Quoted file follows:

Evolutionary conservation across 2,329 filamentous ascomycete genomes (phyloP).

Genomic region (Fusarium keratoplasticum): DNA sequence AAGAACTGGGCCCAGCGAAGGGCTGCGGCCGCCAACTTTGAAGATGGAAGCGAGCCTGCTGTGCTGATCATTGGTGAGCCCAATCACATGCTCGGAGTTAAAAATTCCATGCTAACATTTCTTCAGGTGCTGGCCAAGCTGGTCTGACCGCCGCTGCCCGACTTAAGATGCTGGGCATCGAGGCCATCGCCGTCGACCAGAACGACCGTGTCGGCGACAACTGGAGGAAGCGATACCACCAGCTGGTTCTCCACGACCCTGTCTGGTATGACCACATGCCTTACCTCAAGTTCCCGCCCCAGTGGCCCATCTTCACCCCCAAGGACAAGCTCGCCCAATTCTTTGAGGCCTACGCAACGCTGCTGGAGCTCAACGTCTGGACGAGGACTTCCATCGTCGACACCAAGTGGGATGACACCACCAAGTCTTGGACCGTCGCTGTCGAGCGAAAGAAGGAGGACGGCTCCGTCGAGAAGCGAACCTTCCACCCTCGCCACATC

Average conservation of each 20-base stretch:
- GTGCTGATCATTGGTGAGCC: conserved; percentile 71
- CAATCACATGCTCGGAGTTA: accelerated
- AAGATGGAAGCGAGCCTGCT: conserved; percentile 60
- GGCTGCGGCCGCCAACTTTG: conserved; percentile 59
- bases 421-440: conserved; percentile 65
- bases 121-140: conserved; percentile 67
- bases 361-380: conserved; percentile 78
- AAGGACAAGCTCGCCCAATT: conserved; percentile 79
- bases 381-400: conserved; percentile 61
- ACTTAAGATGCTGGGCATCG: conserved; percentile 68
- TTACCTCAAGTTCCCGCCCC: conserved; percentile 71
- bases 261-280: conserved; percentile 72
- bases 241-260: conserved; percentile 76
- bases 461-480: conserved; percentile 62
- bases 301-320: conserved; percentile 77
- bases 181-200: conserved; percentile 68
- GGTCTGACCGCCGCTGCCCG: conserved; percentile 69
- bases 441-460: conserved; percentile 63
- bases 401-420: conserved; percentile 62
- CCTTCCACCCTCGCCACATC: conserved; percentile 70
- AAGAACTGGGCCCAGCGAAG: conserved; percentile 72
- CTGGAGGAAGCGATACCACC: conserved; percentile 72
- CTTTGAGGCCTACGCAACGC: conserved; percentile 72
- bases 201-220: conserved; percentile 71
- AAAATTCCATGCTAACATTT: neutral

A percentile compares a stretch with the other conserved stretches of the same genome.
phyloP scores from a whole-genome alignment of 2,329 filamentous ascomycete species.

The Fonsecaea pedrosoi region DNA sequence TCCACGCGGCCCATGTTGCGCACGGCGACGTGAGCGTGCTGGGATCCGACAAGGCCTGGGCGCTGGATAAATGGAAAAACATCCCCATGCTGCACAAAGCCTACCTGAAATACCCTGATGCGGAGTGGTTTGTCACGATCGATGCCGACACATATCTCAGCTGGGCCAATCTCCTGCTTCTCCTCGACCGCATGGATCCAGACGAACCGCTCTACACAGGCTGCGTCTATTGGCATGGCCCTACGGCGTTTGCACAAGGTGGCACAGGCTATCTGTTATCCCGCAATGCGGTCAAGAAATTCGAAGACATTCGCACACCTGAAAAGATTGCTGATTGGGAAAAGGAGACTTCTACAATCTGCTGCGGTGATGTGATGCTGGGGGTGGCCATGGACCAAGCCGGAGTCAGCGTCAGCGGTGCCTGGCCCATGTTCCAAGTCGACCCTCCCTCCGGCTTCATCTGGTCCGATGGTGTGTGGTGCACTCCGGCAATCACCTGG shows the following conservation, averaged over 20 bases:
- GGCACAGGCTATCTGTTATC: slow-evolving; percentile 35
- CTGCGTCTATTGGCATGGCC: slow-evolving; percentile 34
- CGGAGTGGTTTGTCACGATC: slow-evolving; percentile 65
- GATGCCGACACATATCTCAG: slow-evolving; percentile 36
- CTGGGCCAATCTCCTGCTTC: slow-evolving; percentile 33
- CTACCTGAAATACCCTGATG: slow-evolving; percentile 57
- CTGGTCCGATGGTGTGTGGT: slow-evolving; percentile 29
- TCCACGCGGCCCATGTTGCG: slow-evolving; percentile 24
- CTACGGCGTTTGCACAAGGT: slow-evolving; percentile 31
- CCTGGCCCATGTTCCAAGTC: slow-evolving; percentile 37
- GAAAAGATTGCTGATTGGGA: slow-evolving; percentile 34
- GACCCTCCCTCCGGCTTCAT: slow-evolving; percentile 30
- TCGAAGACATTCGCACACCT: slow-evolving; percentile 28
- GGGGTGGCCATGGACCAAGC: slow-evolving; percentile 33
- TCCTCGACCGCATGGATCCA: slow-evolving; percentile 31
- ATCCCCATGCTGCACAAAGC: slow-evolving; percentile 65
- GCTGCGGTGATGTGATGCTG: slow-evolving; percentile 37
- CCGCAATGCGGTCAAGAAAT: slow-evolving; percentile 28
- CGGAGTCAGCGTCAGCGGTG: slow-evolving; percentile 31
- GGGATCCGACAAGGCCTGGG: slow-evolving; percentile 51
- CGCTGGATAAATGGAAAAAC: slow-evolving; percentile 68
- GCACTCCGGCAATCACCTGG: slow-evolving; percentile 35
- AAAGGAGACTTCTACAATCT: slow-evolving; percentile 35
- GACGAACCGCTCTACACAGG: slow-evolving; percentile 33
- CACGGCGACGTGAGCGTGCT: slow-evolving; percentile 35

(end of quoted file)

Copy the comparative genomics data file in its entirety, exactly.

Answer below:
Evolutionary conservation across 2,329 filamentous ascomycete genomes (phyloP).

Genomic region (Fusarium keratoplasticum): DNA sequence AAGAACTGGGCCCAGCGAAGGGCTGCGGCCGCCAACTTTGAAGATGGAAGCGAGCCTGCTGTGCTGATCATTGGTGAGCCCAATCACATGCTCGGAGTTAAAAATTCCATGCTAACATTTCTTCAGGTGCTGGCCAAGCTGGTCTGACCGCCGCTGCCCGACTTAAGATGCTGGGCATCGAGGCCATCGCCGTCGACCAGAACGACCGTGTCGGCGACAACTGGAGGAAGCGATACCACCAGCTGGTTCTCCACGACCCTGTCTGGTATGACCACATGCCTTACCTCAAGTTCCCGCCCCAGTGGCCCATCTTCACCCCCAAGGACAAGCTCGCCCAATTCTTTGAGGCCTACGCAACGCTGCTGGAGCTCAACGTCTGGACGAGGACTTCCATCGTCGACACCAAGTGGGATGACACCACCAAGTCTTGGACCGTCGCTGTCGAGCGAAAGAAGGAGGACGGCTCCGTCGAGAAGCGAACCTTCCACCCTCGCCACATC

Average conservation of each 20-base stretch:
- GTGCTGATCATTGGTGAGCC: conserved; percentile 71
- CAATCACATGCTCGGAGTTA: accelerated
- AAGATGGAAGCGAGCCTGCT: conserved; percentile 60
- GGCTGCGGCCGCCAACTTTG: conserved; percentile 59
- bases 421-440: conserved; percentile 65
- bases 121-140: conserved; percentile 67
- bases 361-380: conserved; percentile 78
- AAGGACAAGCTCGCCCAATT: conserved; percentile 79
- bases 381-400: conserved; percentile 61
- ACTTAAGATGCTGGGCATCG: conserved; percentile 68
- TTACCTCAAGTTCCCGCCCC: conserved; percentile 71
- bases 261-280: conserved; percentile 72
- bases 241-260: conserved; percentile 76
- bases 461-480: conserved; percentile 62
- bases 301-320: conserved; percentile 77
- bases 181-200: conserved; percentile 68
- GGTCTGACCGCCGCTGCCCG: conserved; percentile 69
- bases 441-460: conserved; percentile 63
- bases 401-420: conserved; percentile 62
- CCTTCCACCCTCGCCACATC: conserved; percentile 70
- AAGAACTGGGCCCAGCGAAG: conserved; percentile 72
- CTGGAGGAAGCGATACCACC: conserved; percentile 72
- CTTTGAGGCCTACGCAACGC: conserved; percentile 72
- bases 201-220: conserved; percentile 71
- AAAATTCCATGCTAACATTT: neutral

A percentile compares a stretch with the other conserved stretches of the same genome.
phyloP scores from a whole-genome alignment of 2,329 filamentous ascomycete species.

The Fonsecaea pedrosoi region DNA sequence TCCACGCGGCCCATGTTGCGCACGGCGACGTGAGCGTGCTGGGATCCGACAAGGCCTGGGCGCTGGATAAATGGAAAAACATCCCCATGCTGCACAAAGCCTACCTGAAATACCCTGATGCGGAGTGGTTTGTCACGATCGATGCCGACACATATCTCAGCTGGGCCAATCTCCTGCTTCTCCTCGACCGCATGGATCCAGACGAACCGCTCTACACAGGCTGCGTCTATTGGCATGGCCCTACGGCGTTTGCACAAGGTGGCACAGGCTATCTGTTATCCCGCAATGCGGTCAAGAAATTCGAAGACATTCGCACACCTGAAAAGATTGCTGATTGGGAAAAGGAGACTTCTACAATCTGCTGCGGTGATGTGATGCTGGGGGTGGCCATGGACCAAGCCGGAGTCAGCGTCAGCGGTGCCTGGCCCATGTTCCAAGTCGACCCTCCCTCCGGCTTCATCTGGTCCGATGGTGTGTGGTGCACTCCGGCAATCACCTGG shows the following conservation, averaged over 20 bases:
- GGCACAGGCTATCTGTTATC: slow-evolving; percentile 35
- CTGCGTCTATTGGCATGGCC: slow-evolving; percentile 34
- CGGAGTGGTTTGTCACGATC: slow-evolving; percentile 65
- GATGCCGACACATATCTCAG: slow-evolving; percentile 36
- CTGGGCCAATCTCCTGCTTC: slow-evolving; percentile 33
- CTACCTGAAATACCCTGATG: slow-evolving; percentile 57
- CTGGTCCGATGGTGTGTGGT: slow-evolving; percentile 29
- TCCACGCGGCCCATGTTGCG: slow-evolving; percentile 24
- CTACGGCGTTTGCACAAGGT: slow-evolving; percentile 31
- CCTGGCCCATGTTCCAAGTC: slow-evolving; percentile 37
- GAAAAGATTGCTGATTGGGA: slow-evolving; percentile 34
- GACCCTCCCTCCGGCTTCAT: slow-evolving; percentile 30
- TCGAAGACATTCGCACACCT: slow-evolving; percentile 28
- GGGGTGGCCATGGACCAAGC: slow-evolving; percentile 33
- TCCTCGACCGCATGGATCCA: slow-evolving; percentile 31
- ATCCCCATGCTGCACAAAGC: slow-evolving; percentile 65
- GCTGCGGTGATGTGATGCTG: slow-evolving; percentile 37
- CCGCAATGCGGTCAAGAAAT: slow-evolving; percentile 28
- CGGAGTCAGCGTCAGCGGTG: slow-evolving; percentile 31
- GGGATCCGACAAGGCCTGGG: slow-evolving; percentile 51
- CGCTGGATAAATGGAAAAAC: slow-evolving; percentile 68
- GCACTCCGGCAATCACCTGG: slow-evolving; percentile 35
- AAAGGAGACTTCTACAATCT: slow-evolving; percentile 35
- GACGAACCGCTCTACACAGG: slow-evolving; percentile 33
- CACGGCGACGTGAGCGTGCT: slow-evolving; percentile 35